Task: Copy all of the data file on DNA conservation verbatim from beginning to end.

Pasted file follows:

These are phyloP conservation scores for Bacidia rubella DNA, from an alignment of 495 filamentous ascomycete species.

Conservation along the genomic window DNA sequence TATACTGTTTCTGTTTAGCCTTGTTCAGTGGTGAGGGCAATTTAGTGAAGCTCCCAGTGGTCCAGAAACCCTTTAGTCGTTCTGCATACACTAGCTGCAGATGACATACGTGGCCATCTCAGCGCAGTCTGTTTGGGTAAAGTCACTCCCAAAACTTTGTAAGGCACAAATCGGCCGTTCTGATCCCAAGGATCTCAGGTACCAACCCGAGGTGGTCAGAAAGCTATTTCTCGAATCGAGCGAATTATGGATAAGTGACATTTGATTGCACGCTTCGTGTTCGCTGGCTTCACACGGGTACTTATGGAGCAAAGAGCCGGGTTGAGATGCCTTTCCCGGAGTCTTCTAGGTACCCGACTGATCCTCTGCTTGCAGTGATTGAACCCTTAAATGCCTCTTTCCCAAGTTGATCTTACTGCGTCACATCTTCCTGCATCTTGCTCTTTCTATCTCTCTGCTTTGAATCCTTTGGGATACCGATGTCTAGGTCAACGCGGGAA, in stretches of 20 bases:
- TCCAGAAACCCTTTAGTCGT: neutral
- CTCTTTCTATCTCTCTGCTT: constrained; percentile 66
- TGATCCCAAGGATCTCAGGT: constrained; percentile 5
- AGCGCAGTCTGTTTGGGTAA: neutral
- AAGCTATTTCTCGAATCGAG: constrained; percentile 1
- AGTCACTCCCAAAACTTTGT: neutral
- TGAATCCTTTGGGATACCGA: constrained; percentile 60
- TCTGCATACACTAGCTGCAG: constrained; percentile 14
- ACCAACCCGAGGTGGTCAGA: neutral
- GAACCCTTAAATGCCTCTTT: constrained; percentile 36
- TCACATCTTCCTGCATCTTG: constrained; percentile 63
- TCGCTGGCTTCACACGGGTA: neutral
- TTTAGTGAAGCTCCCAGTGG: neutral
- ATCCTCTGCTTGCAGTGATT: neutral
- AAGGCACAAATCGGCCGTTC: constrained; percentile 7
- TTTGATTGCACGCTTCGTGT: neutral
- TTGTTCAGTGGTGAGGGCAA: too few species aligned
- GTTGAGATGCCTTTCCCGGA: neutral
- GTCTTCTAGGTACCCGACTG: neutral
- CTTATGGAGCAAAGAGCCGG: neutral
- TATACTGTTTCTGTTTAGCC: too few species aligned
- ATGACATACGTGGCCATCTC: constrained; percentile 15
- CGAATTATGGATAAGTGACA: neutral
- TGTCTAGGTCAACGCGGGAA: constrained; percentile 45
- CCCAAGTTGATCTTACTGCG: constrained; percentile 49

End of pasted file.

These are phyloP conservation scores for Bacidia rubella DNA, from an alignment of 495 filamentous ascomycete species.

Conservation along the genomic window DNA sequence TATACTGTTTCTGTTTAGCCTTGTTCAGTGGTGAGGGCAATTTAGTGAAGCTCCCAGTGGTCCAGAAACCCTTTAGTCGTTCTGCATACACTAGCTGCAGATGACATACGTGGCCATCTCAGCGCAGTCTGTTTGGGTAAAGTCACTCCCAAAACTTTGTAAGGCACAAATCGGCCGTTCTGATCCCAAGGATCTCAGGTACCAACCCGAGGTGGTCAGAAAGCTATTTCTCGAATCGAGCGAATTATGGATAAGTGACATTTGATTGCACGCTTCGTGTTCGCTGGCTTCACACGGGTACTTATGGAGCAAAGAGCCGGGTTGAGATGCCTTTCCCGGAGTCTTCTAGGTACCCGACTGATCCTCTGCTTGCAGTGATTGAACCCTTAAATGCCTCTTTCCCAAGTTGATCTTACTGCGTCACATCTTCCTGCATCTTGCTCTTTCTATCTCTCTGCTTTGAATCCTTTGGGATACCGATGTCTAGGTCAACGCGGGAA, in stretches of 20 bases:
- TCCAGAAACCCTTTAGTCGT: neutral
- CTCTTTCTATCTCTCTGCTT: constrained; percentile 66
- TGATCCCAAGGATCTCAGGT: constrained; percentile 5
- AGCGCAGTCTGTTTGGGTAA: neutral
- AAGCTATTTCTCGAATCGAG: constrained; percentile 1
- AGTCACTCCCAAAACTTTGT: neutral
- TGAATCCTTTGGGATACCGA: constrained; percentile 60
- TCTGCATACACTAGCTGCAG: constrained; percentile 14
- ACCAACCCGAGGTGGTCAGA: neutral
- GAACCCTTAAATGCCTCTTT: constrained; percentile 36
- TCACATCTTCCTGCATCTTG: constrained; percentile 63
- TCGCTGGCTTCACACGGGTA: neutral
- TTTAGTGAAGCTCCCAGTGG: neutral
- ATCCTCTGCTTGCAGTGATT: neutral
- AAGGCACAAATCGGCCGTTC: constrained; percentile 7
- TTTGATTGCACGCTTCGTGT: neutral
- TTGTTCAGTGGTGAGGGCAA: too few species aligned
- GTTGAGATGCCTTTCCCGGA: neutral
- GTCTTCTAGGTACCCGACTG: neutral
- CTTATGGAGCAAAGAGCCGG: neutral
- TATACTGTTTCTGTTTAGCC: too few species aligned
- ATGACATACGTGGCCATCTC: constrained; percentile 15
- CGAATTATGGATAAGTGACA: neutral
- TGTCTAGGTCAACGCGGGAA: constrained; percentile 45
- CCCAAGTTGATCTTACTGCG: constrained; percentile 49